A: Back in the 80's, The Danish Skating Federation had a training center for the most talented skaters in Denmark. When I was 12 years old, I got the offer from the Danish Skating Federation to Live and train at the training Center. It meant that I had to move away from my parents and live in another city in a big house with 5 of Denmark's biggest talents. A family would take care of all of us and make dinner and so on for us. They lived on the first floor and all the skaters lived in basement and all skaters had their own room. We went to normal school in the day and skated together before and after school/work. We had a national coach and a choreographer to teach us. Besides the ice time, we had to do off-ice, weight training, dancing, running and stretching. We even got massage once week, so we had everything we needed. We paid a small amount each month for living and training at the training center and the rest was paid by the Danish Federation. I lived at the skating center for 4 years then it closed down. It was very expensive to run for the Danish Skating Federation and many skating clubs didn’t like that “their” skaters were taken away from their own coach. I'm so lucky I got to live and train at the skating center and having some good skaters to look up to and train with in a professional environment. We had everything we needed to become good skaters. Some of all the best skaters we have had in Denmark ever are from the time where the Skating Center existed and I would never have achieved the results I have, if I wouldn’t have lived there. It's very difficult to make good skaters in Denmark these days. It's a small country. We do have quite a lot of ice rinks, but we have to share the ice time with ice hockey. All skaters pay a monthly fee to the club and then the trainers give group lessons, so all the skaters have to share the lessons. Not all clubs allow private lessons and the talents are spread between the different clubs instead of all the talents training together at the same place. The sport has also become very expensive, so not all the skaters/parents can afford what it requires if you want to be on a high level. The Danish Skating Federation doesn’t really support the skaters with much money anymore. In Denmark, we have something called TEAM DENMARK, which is an organization who support all the best athletes in Denmark. You need to be a "TOP ELITE" sportsman/woman and place around the top 10 at Europeans or the top 15 at Worlds to get money support from them. I was lucky that I got a lot of money and support from Team Denmark and the Danish Skating Federation from I was 12 years old until I finished my amateur career in year 2000, because my parents would never be able to pay all the money it has cost for my skating. In the 90's, when I started competing at Europeans and Worlds, I combined my training in Denmark with 4 summers in Edmonton, Canada and later 4 summers and also winters in Lake Arrowhead, California, which was great.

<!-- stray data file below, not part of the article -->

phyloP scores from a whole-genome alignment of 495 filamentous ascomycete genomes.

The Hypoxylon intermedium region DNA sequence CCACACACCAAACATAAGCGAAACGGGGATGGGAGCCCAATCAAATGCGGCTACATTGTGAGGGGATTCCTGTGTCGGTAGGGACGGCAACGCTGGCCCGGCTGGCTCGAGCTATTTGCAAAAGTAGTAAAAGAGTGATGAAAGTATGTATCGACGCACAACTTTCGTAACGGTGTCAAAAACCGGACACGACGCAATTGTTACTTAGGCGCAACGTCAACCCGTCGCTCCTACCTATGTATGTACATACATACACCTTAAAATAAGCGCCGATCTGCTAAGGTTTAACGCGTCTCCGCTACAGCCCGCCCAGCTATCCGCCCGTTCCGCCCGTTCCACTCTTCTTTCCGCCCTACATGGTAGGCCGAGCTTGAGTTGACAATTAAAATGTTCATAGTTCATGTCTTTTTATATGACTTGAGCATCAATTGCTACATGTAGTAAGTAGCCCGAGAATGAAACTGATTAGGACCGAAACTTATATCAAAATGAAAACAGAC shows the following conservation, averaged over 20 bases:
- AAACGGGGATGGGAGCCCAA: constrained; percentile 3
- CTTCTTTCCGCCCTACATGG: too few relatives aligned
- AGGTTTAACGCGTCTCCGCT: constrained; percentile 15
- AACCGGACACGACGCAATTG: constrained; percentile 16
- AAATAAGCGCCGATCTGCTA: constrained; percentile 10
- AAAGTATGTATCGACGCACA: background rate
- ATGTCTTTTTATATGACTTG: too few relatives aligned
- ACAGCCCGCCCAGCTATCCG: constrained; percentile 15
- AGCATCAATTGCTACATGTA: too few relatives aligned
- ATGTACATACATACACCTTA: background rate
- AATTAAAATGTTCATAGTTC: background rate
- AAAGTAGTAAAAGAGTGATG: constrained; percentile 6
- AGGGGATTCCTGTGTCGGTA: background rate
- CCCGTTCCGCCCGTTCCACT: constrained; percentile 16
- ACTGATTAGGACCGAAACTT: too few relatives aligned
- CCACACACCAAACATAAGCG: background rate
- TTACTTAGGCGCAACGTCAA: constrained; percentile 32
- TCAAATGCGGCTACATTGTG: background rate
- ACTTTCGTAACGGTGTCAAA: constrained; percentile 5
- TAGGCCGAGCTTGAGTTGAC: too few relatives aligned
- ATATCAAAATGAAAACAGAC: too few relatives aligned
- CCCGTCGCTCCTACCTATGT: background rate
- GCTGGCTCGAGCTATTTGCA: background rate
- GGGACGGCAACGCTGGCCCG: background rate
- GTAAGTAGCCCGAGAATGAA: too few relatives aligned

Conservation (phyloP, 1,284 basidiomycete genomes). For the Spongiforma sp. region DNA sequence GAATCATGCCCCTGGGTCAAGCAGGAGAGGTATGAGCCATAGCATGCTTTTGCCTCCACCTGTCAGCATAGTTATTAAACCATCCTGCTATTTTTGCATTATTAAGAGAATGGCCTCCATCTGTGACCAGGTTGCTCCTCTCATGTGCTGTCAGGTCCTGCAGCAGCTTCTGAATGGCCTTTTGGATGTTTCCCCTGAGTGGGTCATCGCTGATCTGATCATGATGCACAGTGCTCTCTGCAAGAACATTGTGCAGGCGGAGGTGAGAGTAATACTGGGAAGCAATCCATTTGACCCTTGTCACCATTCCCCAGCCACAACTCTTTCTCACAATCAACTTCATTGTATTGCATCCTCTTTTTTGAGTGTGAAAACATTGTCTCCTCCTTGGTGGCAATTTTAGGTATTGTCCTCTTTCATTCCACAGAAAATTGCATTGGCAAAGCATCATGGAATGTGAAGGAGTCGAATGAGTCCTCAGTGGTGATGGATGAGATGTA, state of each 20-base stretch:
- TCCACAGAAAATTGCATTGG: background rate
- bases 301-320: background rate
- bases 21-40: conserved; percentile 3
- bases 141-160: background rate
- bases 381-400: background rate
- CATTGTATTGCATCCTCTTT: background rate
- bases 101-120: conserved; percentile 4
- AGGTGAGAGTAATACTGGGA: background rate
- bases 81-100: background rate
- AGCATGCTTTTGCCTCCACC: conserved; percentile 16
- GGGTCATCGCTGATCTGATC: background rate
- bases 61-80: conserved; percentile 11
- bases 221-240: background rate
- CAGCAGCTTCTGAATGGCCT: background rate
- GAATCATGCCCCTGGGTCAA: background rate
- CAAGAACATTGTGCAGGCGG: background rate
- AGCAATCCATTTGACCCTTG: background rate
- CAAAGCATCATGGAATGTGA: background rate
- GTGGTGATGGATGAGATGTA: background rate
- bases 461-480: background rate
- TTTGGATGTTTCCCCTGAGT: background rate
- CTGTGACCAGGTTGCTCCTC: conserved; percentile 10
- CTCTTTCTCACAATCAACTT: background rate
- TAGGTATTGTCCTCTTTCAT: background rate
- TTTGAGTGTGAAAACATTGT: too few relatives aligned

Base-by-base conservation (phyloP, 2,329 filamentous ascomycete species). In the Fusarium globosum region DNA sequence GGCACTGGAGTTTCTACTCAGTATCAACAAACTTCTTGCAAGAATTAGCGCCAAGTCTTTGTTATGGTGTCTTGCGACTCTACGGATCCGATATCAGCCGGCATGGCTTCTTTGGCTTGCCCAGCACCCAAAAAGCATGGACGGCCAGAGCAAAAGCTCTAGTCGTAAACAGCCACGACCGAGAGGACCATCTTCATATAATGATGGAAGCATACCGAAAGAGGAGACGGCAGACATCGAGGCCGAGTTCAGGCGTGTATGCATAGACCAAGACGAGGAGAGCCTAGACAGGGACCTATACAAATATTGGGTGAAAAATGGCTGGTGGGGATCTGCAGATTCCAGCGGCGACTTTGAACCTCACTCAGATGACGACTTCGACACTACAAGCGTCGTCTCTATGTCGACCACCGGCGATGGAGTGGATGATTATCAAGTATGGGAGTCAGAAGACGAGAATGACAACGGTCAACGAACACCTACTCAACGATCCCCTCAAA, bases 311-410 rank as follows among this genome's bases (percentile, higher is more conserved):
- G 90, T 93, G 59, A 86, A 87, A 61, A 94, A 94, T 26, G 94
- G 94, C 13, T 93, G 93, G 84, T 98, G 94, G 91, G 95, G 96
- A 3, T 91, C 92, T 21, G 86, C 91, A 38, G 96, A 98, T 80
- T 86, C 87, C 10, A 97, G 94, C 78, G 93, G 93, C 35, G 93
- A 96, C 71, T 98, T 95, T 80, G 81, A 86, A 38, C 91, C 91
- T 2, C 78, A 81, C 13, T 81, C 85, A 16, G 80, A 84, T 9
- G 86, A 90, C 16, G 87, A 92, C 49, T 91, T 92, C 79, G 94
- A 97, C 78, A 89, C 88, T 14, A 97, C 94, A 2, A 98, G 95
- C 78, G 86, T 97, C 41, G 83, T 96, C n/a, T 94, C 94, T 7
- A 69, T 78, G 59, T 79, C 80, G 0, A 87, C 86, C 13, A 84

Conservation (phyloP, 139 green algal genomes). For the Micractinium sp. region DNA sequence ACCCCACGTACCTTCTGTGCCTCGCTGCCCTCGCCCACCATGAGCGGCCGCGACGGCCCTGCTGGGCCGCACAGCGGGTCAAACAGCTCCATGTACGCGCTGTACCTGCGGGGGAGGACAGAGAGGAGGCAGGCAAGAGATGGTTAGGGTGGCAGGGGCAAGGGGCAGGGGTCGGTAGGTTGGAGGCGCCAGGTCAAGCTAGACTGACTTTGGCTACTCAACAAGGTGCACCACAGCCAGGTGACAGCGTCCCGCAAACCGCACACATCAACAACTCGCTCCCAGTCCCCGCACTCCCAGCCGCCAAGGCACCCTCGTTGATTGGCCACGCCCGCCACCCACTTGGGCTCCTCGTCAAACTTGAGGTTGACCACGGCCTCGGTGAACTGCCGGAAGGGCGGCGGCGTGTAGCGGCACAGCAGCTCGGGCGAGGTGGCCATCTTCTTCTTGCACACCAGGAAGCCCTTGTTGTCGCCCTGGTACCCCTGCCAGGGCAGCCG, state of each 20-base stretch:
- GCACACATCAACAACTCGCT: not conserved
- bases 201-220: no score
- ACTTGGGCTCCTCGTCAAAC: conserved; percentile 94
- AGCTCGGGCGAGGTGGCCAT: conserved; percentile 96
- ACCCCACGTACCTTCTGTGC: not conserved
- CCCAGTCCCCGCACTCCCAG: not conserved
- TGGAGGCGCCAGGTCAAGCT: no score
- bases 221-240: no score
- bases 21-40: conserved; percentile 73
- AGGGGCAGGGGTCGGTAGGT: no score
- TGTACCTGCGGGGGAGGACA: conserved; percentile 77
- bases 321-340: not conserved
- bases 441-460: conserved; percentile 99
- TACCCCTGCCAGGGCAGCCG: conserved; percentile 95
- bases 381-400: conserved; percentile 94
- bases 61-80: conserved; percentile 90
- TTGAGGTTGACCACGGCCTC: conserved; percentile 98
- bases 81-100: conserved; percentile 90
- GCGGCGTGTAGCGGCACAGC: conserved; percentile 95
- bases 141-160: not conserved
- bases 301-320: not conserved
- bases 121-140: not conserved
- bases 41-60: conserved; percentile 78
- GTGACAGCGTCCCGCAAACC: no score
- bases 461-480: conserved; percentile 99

Q: You are quite tall for a skater (over 6 feet) yet always seemed to strike such an elegant line on the ice. Did you take a lot of off ice dance training to achieve that kind of poise on the ice or did it just come naturally?

A: I have never done ice dance, but at an early age (12) I started to work with a choreographer at the Skating Center, Lorna Brown. I learned a lot from her and while working with her she showed me many videos with John Curry and Robin Cousins which was very inspiring. I have done classical ballet in a ballet school for 1-2 years in my teenage years and later 4 years of show dance in a real dance company. It was a lot of fun. I have always liked the artistic site of skating and it has always come naturally to me. You either have it in you - how to move - or you don’t. It’s correct that I’m a tall skater. I’m lucky my body turned out to look presentable on the ice. Ballet training has helped a lot. I have been lucky to work with some really great choreographers throughout my career who have made some great programs for me and helped me to become a better artistic skater. I see myself having the same kind of style as John Curry and Robin Cousins (tall and long lines) and I have several times been compared to both Robin and John Curry. One of the nicest compliments I ever got was from the English commentators on Eurosport, Simon Reed and Chris Howarth. They once said on TV while covering Europeans, after my program, that my performance was like turning back the time to John Curry.